There are many different types of reusable plastic but only one kind contains BPA, and that’s polycarbonate. Products like water bottles made from other plastics like Tritan are considered BPA-free because they don’t contain bisphenol-A, BPA for short.
We’ll take you through the different types of reusable plastic and show you how to spot BPA-free plastic.
What is BPA Free Plastic?
BPA-free plastic is any plastic that’s not polycarbonate.
Polycarbonate is a virtually unbreakable, dishwasher-safe, glass-like plastic. For years, polycarbonate was the top material used to make unbreakable plastic glasses, baby bottles and food storage containers. But polycarbonate contains trace amounts of bisphenol-A, which is a concern for many.
If you can identify products made from the following five types of BPA-free plastics, you’ll be sure to avoid BPA.
- Tritan Plastic
Tritan plastic is the closest competitor to polycarbonate in terms of glass-like clarity and performance. Products made from Tritan plastic are as durable, unbreakable and dishwasher-safe as polycarbonate items and deliver the added perk of being completely BPA-free. Tritan plastic is also heat-resistant and can handle temperatures up to 180°F, and some even as high as 212°F.
- Polypropylene (PP) Plastic
Like Tritan, polypropylene plastic is and always has been BPA-free and is far easier to spot than Tritan items.
Unlike Tritan and polycarbonate, polypropylene plastic is never perfectly clear. It’s also rubbery in texture and cups can even be squishy. If you notice that, you can be sure the products are BPA-free polypropylene.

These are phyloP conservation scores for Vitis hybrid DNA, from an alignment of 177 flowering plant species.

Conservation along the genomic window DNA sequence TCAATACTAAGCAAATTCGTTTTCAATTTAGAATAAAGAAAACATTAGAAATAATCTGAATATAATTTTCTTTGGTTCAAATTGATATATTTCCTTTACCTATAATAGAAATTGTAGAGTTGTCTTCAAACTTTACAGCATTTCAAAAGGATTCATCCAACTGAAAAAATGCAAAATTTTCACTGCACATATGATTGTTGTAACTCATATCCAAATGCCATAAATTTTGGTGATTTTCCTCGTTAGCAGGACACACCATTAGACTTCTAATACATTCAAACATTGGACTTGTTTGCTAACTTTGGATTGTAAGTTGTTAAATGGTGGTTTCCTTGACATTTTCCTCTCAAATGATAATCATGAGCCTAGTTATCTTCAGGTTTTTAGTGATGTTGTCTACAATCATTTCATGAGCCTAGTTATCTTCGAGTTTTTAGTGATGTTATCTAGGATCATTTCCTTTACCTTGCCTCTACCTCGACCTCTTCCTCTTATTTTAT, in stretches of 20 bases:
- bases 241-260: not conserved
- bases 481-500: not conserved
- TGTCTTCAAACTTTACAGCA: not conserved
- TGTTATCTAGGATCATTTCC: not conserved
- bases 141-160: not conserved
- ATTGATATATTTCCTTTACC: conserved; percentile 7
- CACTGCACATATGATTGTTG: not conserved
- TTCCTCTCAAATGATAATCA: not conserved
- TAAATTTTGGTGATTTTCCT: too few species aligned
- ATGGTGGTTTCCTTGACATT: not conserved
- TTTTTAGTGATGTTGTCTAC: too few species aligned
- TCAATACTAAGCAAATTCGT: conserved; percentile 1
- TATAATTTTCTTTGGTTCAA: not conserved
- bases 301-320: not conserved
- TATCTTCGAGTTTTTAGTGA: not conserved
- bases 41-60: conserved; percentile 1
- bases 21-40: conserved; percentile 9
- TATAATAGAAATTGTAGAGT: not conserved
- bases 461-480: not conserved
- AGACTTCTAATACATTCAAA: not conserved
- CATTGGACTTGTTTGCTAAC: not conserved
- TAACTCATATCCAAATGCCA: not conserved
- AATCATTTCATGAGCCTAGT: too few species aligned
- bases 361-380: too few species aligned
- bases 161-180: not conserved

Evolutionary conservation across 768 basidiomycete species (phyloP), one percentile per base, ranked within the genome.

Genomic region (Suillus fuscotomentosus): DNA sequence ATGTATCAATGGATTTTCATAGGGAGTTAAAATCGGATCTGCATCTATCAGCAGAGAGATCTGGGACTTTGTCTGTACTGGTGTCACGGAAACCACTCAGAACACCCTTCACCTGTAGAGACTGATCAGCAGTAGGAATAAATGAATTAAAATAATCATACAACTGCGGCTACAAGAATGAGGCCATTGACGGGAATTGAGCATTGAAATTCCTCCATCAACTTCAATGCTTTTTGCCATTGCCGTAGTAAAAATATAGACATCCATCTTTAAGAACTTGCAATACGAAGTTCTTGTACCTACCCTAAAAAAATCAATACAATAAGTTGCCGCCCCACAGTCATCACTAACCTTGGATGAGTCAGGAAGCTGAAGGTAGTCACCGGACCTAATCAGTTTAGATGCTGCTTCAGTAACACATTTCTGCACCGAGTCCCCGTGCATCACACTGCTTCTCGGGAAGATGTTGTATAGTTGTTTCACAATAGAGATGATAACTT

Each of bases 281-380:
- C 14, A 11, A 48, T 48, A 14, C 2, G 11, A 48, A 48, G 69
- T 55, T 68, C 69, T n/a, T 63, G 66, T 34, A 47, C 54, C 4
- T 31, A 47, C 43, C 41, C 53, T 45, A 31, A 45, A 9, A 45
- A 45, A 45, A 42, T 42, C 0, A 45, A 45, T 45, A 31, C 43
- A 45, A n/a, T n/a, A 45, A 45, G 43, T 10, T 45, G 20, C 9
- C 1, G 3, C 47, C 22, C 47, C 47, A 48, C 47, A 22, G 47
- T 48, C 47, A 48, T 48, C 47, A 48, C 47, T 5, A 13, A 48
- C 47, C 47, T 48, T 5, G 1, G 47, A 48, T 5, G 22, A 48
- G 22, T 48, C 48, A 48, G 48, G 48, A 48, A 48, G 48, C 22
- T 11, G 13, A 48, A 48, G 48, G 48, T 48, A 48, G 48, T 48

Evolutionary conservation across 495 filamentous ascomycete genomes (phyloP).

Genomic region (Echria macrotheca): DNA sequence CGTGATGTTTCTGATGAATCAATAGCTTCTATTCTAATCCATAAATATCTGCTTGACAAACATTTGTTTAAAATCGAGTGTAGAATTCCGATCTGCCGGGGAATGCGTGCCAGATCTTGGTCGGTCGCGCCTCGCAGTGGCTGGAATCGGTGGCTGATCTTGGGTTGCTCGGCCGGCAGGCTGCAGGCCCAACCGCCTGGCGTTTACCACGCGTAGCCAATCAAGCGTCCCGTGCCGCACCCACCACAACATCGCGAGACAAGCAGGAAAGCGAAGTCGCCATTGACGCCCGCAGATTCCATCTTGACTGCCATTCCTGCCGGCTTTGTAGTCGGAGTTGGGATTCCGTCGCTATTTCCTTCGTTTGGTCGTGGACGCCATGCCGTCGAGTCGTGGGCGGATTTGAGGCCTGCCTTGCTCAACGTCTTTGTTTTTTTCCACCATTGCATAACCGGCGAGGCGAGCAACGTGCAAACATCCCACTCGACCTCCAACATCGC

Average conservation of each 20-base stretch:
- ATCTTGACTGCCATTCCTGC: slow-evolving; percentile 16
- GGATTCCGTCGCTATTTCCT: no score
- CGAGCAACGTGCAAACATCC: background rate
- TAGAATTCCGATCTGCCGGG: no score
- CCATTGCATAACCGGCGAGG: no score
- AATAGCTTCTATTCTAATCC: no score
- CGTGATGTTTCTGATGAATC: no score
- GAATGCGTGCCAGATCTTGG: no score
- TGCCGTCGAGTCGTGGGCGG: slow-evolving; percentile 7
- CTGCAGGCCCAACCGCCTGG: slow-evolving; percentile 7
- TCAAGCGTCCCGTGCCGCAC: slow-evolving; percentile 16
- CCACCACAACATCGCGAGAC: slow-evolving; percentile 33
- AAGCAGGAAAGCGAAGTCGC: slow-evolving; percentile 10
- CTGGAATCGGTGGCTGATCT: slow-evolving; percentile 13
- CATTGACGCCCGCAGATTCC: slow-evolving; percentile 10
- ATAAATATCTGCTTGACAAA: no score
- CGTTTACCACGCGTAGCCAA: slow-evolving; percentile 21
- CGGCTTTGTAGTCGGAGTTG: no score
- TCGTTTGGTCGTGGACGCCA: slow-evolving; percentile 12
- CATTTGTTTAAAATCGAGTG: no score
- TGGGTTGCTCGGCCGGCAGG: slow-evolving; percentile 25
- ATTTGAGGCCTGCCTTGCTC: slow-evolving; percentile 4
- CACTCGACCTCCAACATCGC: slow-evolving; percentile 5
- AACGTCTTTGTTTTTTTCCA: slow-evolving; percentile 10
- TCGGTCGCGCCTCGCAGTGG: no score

- Melamine Plastic
Melamine plastic is another common BPA-free plastic generally used for dishes and dinnerware. Melamine plastic tableware is always opaque and closely resembles ceramic and stoneware in look and feel. It’s never clear like most polycarbonate plastic products.
- Acrylic and SAN Plastic
BPA-free acrylic and SAN (styrene acrylonitrile) plastic products can closely resemble polycarbonate items, but there are differences. Goods made from these plastics generally aren’t as durable, so they’re rarely listed as unbreakable. SAN is dishwasher safe, but acrylic will generally be labeled hand wash only.
- Recycled Polypropylene (rPP) and Other Eco-Friendly Plastics
Eco-friendly plastics like rPP are made with post-consumer recycled polypropylene products, while other biodegradable “plastics” are crafted with bamboo, corn and even avocado pits. All of these bio-plastics are BPA-free, sustainable and recyclable.
If in Doubt, Check the Label
If a plastic item isn’t clearly labeled BPA-free, look at the care instructions.
Acrylic items are generally marked hand wash or top rack dishwasher safe, and SAN items say dishwasher safe. But neither will say unbreakable. Unlike polycarbonate and Tritan, acrylic and SAN can break.
Tritan and polycarbonate are the only glass-like plastics that will be labeled both unbreakable and dishwasher safe.
Solid-color plastic dishes can be either melamine or polypropylene. The giveaway here is that melamine is very rigid while polypropylene is softer and more rubbery.